The TablePress plugin allows users to create tables without manually coding HTML. Tables are created in the plugin’s UI and then displayed via shortcodes in any editable content area.

1. Creating a new table

From the WordPress admin screen (wp-admin), select TablePress > Add New Table:

Give the table a name (required), an optional description, specify the number of rows and columns, and click ‘Add Table’.

Enter table content in the editor screen. Note the checkbox options for table header and footer. The header and footer are styled differently than normal rows (see example table below).

Once saved, the table’s shortcode will show up in wp-admin > TablePress > All Tables > click ‘Show Shortcode’ on an individual entry. Copy and paste this shortcode into your post or page.

Here’s an example of a table with optional header and footer styled with USC colors:

2. Styling

Table colors are specified in wp-admin > TablePress > Plugin Options. You can change these colors but be aware that they will affect all tables.

The first CSS block defines colors for the table header.
The second CSS block defines the background color displayed when hovering over a table row. The third CSS block defines colors for the table footer.
See the ‘CSS basics’ at the end of this document for more information about styling.

3. Limitations

HTML are limited in how they scale for smaller screen sizes. When setting up a page or post with tables, be sure to narrow your browser screen down to mobile width to see how the tables display at smaller screen sizes. The greater the number of columns there are in the table, the higher the potential for them not looking great on mobile by default.

If you have tabular content that contains a lot of columns and doesn’t look good at smaller screen sizes, you can enable horizontal scrolling in the JavaScript library, described in the next section.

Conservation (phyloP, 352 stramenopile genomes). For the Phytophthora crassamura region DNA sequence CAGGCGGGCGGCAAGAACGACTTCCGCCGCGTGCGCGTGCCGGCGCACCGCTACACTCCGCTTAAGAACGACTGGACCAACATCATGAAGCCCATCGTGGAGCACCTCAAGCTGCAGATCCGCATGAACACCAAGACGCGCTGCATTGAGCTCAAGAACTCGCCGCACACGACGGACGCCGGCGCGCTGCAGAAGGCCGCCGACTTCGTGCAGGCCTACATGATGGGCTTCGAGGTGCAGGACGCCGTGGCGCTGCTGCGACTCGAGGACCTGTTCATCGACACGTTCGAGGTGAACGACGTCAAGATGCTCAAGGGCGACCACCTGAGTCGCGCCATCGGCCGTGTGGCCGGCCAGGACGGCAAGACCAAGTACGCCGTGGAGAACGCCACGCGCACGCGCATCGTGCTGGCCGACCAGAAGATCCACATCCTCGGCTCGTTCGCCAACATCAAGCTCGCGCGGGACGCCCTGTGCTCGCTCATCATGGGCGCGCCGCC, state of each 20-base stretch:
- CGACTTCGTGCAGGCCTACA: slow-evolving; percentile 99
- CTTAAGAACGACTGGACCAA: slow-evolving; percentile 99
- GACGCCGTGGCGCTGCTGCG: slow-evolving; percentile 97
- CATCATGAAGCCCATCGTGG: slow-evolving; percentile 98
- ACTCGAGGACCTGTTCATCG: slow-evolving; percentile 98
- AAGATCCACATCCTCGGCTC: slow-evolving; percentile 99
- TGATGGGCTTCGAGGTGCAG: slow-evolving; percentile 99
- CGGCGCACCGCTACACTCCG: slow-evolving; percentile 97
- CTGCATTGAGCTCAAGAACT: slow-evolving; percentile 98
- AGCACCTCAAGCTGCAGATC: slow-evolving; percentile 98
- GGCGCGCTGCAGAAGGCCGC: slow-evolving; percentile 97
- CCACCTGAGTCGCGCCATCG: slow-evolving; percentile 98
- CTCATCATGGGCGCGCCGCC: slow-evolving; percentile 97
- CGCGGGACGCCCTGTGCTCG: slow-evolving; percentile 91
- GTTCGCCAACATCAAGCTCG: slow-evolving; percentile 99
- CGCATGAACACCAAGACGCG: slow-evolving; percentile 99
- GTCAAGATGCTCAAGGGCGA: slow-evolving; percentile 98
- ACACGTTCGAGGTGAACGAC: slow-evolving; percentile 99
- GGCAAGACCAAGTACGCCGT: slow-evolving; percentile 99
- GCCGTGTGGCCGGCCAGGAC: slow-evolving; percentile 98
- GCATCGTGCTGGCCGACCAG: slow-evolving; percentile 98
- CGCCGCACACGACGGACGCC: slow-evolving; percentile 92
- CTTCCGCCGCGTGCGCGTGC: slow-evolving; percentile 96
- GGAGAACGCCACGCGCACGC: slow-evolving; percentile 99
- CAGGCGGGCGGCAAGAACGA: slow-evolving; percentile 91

4. JavaScript Library (advanced)

TablePress offers a number of JavaScript featured that are disabled by default and can be enabled for individual tables. Refer to the table editor screen to enable any or all of these features. The most useful one is the horizontal scrolling option, useful for small screen sizes.

Note: with the JavaScript disabled (default), the table will display at 100% of the width of the containing element (section, column, etc). With the JavaScript library enabled, the table will set its width according to the amount of content displayed, meaning it may not fill the width of its containing element.

5. CSS Basics

The ‘Styling’ section describes how to change colors via CSS. CSS specifies how HTML elements are displayed and determine text and background colors among other things.

Colors can be specified in CSS as either hex values e.g. #990000; as RGB colors e.g. rgb(153,0,0); as RGBA colors (RGB with an alpha channel for setting transparency) e.g. rgba(153,0,0,100%); or as HSL (hue, saturation, lightness) e.g. hsl(0, 100%, 30%). Each of these examples displays USC Cardinal Red.

If changing colors in the plugin options, use RGB values unless you have a compelling reason not to. RGB is the most basic color specification and is the most recognizable to most people writing or editing CSS.

A more detailed breakdown of CSS is beyond the scope of this document. Those wishing to expand their CSS knowledge may wish to refer to Mozilla Developer Network's documentation.

Published on June 20th, 2017

Last updated on November 22nd, 2022